For Chandrahas Choudhury, writing a story about a very short man turned out to be a mighty tall task. The protagonist of his debut novel, Arzee the Dwarf, is a Bombay film projector operator who must come to grips with his diminutive stature. Weaving the emotional tale was a delicate matter. “I really struggled to work out a narrative method that was both outside the character — the book is told in the third person — and yet managed to get inside his head so that the reader could experience the charge of his consciousness,” says Choudhury. “It took me close to four years to get that right.”
Choudhury’s patience paid off. Arzee was shortlisted for the 2010 Commonwealth First Book Award in England. It was released in the U.S. on October 8. To commemorate the book’s debut in America, the Delhi-based Choudhury will be hosting a talk at BookThugNation in Williamsburg on Sunday, October 27 at 7pm.
YACK Brooklyn connected with Choudhury for a Q&A while he was at the Ledig residency in Upstate New York earlier this month.
YACK: How did you go about developing Arzee? What was the thought process behind having a dwarf as the main character?
Choudhury: I guess I began thinking about the narrative possibilities of a story about a very small man after seeing someone like that cross the street in front of me in Bombay. And other parts of the story came to me bit by bit. That he’s quite good-looking, for instance, but sees it almost as a double joke being played on him. He’d prefer to be ugly. That he works in a cinema, where he can hide his embarrassment about his body under cover of a vast, enabling darkness, one in which he wanders around unnoticed, and which he controls from above, being the custodian of the one beam of light that ripples through it and brings the space alive.
YACK: How much research did you do for the book?
Choudhury: I didn’t do any research into the character — the point of literature is that you use your imagination to enter the minds of different kinds of human beings. But I did go into lots of old cinemas of Bombay to try and capture their atmosphere of mingled seediness, sadness, shabby grandeur, and comforting darkness.
YACK: Talk about Bombay as the setting for a novel. What qualities does the city have that make it ripe for storytelling?
Choudhury: Oh, everyone knows that the city ripples with a vast narrative energy because it’s such a cauldron of tensions and contrasts. And everyone’s getting in each other’s way, and subconsciously every resident is trying to be more of a Bombayite than the next — an example in the novel being not just Arzee, but also the gangster Deepak, who has a definite vision of what a Bombay gangster should be like and wants to play the part exactly so. The city has a more distinctive set of mores than any other one in India, which makes it a world unto itself, and also a remarkable emphasis on efficiency and a vast, permanent weariness. It’s remarkably beautiful, too, once you look past the grime. It has the mountains on one side, the sea on the other, temples and mosques and churches and even a beautiful blue synagogue.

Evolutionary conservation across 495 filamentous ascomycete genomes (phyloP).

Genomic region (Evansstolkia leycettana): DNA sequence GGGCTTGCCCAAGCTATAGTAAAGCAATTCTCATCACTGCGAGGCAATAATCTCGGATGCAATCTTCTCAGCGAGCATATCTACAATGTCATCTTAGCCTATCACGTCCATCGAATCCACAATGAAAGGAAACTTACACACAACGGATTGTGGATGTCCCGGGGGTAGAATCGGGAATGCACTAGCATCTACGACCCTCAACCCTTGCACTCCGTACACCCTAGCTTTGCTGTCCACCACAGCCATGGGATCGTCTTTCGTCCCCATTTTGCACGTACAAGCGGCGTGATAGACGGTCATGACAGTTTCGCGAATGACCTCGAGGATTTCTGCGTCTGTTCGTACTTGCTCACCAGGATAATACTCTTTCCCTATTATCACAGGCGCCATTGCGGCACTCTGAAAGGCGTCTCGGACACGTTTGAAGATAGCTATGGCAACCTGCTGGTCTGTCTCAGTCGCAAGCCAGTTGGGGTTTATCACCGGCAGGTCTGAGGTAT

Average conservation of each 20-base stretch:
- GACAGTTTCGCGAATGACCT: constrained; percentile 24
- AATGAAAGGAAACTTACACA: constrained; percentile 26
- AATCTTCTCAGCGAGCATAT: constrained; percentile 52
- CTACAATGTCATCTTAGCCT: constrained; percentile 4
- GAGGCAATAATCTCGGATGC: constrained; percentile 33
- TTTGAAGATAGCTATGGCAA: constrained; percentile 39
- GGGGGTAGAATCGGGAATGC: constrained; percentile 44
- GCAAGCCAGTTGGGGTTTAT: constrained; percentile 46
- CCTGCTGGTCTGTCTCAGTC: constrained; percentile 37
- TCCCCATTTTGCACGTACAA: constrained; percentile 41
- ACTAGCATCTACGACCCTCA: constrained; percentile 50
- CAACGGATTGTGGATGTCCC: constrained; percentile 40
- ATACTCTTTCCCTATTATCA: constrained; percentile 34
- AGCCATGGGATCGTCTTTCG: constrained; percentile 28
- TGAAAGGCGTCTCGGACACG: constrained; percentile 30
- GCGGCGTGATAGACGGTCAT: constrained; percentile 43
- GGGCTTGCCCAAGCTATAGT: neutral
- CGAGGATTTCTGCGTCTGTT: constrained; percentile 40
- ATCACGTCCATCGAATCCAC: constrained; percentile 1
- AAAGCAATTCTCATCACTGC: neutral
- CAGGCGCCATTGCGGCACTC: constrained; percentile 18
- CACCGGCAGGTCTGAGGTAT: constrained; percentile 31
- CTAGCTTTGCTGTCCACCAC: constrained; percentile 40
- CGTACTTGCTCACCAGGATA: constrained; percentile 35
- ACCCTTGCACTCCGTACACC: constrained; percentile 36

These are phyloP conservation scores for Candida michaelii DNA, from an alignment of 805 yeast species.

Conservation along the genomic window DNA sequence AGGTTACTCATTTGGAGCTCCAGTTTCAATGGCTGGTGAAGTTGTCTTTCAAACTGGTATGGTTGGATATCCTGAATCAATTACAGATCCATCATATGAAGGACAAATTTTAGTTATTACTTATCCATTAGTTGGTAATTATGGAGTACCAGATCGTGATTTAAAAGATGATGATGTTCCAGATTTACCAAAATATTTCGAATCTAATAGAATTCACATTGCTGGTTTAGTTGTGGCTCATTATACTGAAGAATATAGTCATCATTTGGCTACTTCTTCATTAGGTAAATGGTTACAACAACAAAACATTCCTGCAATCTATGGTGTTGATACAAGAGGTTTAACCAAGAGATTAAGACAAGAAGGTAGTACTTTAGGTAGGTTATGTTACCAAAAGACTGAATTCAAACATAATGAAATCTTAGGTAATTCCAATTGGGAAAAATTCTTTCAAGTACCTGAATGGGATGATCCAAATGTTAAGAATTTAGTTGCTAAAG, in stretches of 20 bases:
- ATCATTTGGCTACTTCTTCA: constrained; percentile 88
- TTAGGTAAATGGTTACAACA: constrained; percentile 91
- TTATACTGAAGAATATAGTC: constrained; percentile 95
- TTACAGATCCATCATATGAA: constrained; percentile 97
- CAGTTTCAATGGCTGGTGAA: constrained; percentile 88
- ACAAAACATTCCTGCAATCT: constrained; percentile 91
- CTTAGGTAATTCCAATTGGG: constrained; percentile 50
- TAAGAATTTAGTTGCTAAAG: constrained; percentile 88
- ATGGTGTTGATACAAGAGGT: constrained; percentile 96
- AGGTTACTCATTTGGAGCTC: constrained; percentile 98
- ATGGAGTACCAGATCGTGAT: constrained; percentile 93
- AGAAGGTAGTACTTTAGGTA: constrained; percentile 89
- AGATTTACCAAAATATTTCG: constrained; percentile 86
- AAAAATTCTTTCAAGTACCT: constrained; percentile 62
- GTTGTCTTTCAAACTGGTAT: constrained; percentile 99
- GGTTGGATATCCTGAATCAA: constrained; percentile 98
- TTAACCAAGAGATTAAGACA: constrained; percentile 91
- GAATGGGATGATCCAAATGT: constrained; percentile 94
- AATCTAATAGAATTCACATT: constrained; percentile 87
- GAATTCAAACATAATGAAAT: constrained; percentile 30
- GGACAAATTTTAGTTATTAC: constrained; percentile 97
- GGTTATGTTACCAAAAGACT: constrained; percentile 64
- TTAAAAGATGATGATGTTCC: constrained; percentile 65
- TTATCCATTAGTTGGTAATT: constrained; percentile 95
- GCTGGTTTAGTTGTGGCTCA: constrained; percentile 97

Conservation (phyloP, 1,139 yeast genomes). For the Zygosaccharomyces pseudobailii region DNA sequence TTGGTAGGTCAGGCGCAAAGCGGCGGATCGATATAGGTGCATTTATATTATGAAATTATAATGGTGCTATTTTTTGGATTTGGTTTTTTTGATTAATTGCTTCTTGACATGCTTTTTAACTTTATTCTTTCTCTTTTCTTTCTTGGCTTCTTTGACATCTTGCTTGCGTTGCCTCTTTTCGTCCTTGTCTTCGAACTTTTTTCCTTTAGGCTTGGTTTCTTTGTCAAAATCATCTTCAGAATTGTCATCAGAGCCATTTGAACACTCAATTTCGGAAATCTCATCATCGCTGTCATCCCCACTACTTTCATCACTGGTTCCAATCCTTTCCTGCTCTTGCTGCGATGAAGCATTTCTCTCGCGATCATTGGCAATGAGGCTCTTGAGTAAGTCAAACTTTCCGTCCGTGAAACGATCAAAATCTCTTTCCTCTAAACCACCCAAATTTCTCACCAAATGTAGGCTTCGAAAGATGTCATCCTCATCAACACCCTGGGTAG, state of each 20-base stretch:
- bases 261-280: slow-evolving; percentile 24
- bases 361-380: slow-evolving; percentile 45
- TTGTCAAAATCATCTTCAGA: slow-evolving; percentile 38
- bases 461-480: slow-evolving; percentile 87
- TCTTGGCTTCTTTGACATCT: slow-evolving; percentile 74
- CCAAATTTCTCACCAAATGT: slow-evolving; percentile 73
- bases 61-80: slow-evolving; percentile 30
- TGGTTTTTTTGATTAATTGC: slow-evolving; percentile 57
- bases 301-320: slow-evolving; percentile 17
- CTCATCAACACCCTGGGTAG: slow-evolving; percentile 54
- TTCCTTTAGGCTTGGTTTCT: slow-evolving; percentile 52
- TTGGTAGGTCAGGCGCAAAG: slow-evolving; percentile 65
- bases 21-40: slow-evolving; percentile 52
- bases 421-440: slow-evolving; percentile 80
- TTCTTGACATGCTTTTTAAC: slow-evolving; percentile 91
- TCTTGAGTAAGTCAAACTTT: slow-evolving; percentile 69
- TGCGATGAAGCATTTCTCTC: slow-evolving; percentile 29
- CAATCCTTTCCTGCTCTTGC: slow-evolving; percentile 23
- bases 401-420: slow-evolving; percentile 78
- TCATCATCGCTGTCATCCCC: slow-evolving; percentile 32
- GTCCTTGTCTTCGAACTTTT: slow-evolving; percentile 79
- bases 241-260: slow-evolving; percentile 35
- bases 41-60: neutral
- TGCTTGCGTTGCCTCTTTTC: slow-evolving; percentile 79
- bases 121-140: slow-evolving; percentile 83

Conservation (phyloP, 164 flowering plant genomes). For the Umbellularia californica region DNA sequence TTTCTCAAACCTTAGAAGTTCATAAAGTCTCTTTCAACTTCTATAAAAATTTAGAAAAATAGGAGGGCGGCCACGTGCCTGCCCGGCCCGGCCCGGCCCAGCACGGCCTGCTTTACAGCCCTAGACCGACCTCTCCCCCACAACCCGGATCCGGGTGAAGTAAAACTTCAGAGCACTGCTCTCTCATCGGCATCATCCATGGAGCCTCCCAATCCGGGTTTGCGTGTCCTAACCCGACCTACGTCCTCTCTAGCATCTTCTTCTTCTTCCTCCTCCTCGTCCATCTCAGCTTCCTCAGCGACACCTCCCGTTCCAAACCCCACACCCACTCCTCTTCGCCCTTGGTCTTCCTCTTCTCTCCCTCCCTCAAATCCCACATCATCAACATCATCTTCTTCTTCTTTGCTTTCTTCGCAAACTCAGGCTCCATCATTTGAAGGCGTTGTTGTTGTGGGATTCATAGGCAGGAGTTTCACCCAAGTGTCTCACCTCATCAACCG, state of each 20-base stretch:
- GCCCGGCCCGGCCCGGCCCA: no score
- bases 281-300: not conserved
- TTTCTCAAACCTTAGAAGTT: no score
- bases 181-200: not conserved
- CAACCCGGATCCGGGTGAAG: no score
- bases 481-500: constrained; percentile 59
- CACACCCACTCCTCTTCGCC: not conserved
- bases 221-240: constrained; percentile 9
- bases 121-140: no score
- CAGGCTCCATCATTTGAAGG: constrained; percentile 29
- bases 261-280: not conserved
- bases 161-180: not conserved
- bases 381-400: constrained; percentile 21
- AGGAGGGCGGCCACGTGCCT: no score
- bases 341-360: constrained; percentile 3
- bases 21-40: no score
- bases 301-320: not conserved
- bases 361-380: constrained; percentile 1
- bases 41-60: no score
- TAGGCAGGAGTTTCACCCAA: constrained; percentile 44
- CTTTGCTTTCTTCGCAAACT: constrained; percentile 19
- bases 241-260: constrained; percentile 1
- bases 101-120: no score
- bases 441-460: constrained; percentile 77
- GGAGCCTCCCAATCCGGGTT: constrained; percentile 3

YACK: How is India’s current political and social climate affecting the literature that is coming from there?
Choudhury: Well, writers always live in dialogue with the currents of their time, and try and supply ideas and stories that present alternative visions of what the world should be like. The Indian novel is a many-headed beast, there being about two dozen languages in India with their own novelistic traditions going back to the late 19th century, when the form first set down roots in India. The new literature gives Indian society a new point of view upon its strengths and weaknesses, on locked rooms and shadows in its past. Novelists are thinking about the consumer revolution of the last 20 years, about India’s new links with the world after decades of being a very closed society, about the new meanings that have attached themselves to wealth and poverty, success and failure, about gender relations in a fast-changing world.